When I heard that there was an Irish brewery starting up with a mission to commercially brew Belgian beer styles - with dedication to the point of using classic Belgian Duvel style stubby bottles - I was very excited. That brewery was Holy Mountain in Mayo. Much hard work in the neat farmhouse brewery (documented here) as well as a name change to Mescan, and beers are finally flowing. Distribution is low, so it took a trip to Mayo by what must be a very dedicated Bierhaus team for me to get my hands on a trio of bottles.
I started with the Stout, which pours suspiciously pale for the style, showing plenty of light through its red/brown depths. There's nothing iffy about the nose though; slightly smoky dark fruit and a hint of tobacco, which much of the same on the palate. Blackberries and roasty malts fight to be heard over a very effervescent delivery but just about get the job done. While hinting towards the darker, more savoury aspects of Foreign Extra, it remains resolutely conservative, and more drinkable for it. Not bad at all.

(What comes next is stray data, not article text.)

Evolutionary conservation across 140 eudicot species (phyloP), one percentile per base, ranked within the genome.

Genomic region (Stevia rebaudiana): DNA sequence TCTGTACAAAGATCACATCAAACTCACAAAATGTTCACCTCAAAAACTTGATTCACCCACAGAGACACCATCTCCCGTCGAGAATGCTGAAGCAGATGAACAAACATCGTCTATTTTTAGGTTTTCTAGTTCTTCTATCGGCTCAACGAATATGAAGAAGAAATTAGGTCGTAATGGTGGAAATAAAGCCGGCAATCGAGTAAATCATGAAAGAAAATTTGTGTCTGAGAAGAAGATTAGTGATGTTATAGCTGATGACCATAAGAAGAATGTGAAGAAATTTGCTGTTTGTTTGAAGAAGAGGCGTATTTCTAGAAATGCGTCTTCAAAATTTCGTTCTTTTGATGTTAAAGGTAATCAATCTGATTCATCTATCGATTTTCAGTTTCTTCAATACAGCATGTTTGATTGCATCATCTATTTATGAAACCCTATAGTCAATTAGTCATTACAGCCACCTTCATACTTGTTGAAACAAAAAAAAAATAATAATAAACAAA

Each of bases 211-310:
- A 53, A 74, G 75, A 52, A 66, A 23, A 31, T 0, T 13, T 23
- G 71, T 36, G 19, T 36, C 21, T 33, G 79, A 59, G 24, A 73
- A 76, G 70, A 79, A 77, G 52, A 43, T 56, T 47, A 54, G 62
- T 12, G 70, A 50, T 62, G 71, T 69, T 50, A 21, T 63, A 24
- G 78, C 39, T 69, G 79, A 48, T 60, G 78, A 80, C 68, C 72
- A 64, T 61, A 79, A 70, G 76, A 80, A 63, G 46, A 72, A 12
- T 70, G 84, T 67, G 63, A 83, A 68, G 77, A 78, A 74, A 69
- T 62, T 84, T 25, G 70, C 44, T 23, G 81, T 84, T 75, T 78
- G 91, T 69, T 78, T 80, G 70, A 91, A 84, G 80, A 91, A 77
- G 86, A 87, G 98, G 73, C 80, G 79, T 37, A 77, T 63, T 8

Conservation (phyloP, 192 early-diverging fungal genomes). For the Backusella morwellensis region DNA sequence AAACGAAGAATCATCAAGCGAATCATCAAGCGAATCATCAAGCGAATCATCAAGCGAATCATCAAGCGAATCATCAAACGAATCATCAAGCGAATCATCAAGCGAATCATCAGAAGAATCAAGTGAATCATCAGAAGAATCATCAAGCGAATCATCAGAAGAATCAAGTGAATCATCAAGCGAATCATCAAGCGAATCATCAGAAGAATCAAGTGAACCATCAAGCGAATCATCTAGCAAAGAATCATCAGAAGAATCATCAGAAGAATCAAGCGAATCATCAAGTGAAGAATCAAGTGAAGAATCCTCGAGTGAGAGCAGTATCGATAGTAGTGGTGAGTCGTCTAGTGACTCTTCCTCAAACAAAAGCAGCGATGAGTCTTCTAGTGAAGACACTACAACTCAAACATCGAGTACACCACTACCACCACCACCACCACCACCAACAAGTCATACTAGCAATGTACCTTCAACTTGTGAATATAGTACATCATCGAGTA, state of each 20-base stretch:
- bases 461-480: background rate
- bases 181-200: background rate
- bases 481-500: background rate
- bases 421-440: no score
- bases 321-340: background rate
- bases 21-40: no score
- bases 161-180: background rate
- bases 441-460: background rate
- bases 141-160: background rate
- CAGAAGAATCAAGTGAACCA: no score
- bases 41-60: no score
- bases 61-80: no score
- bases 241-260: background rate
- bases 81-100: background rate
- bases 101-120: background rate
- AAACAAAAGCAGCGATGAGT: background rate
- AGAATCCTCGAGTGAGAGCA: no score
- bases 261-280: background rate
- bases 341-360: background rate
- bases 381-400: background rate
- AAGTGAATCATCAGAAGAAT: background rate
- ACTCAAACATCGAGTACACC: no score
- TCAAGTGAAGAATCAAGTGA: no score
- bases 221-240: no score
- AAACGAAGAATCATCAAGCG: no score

The White followed, and just like the stout, it proved incredibly drinkable fare. Despite not listing any spice among the ingredients, this white delivers a heavy handed hit of coriander and clove atop the light, citrusy wheatiness. This perfectly offsets the sweetness of said malts, avoiding flirtation with cloying over-sweetness in a way that Olé Olé couldn't. A solid wit to add to Ireland's roster.
I finished on the Blond, which, despite once again being a quite sinkable affair, failed to produce as much notable characteristics as the other two. Sure, there's the background of caramel biscuit, a whiff of citrus fruitiness, and a finish that pines towards a spiciness that is just unwilling to attend, but this beer passes by too easily for my liking. Unlike the other two, which managed to be eminently drinkable while asserting their own character, the Blond fails to perform for me.
All in all, a good showing from Mescan who, despite all the hard work to date, are still at very early stage. I look forward to seeing what they do with the bigger Belgian styles.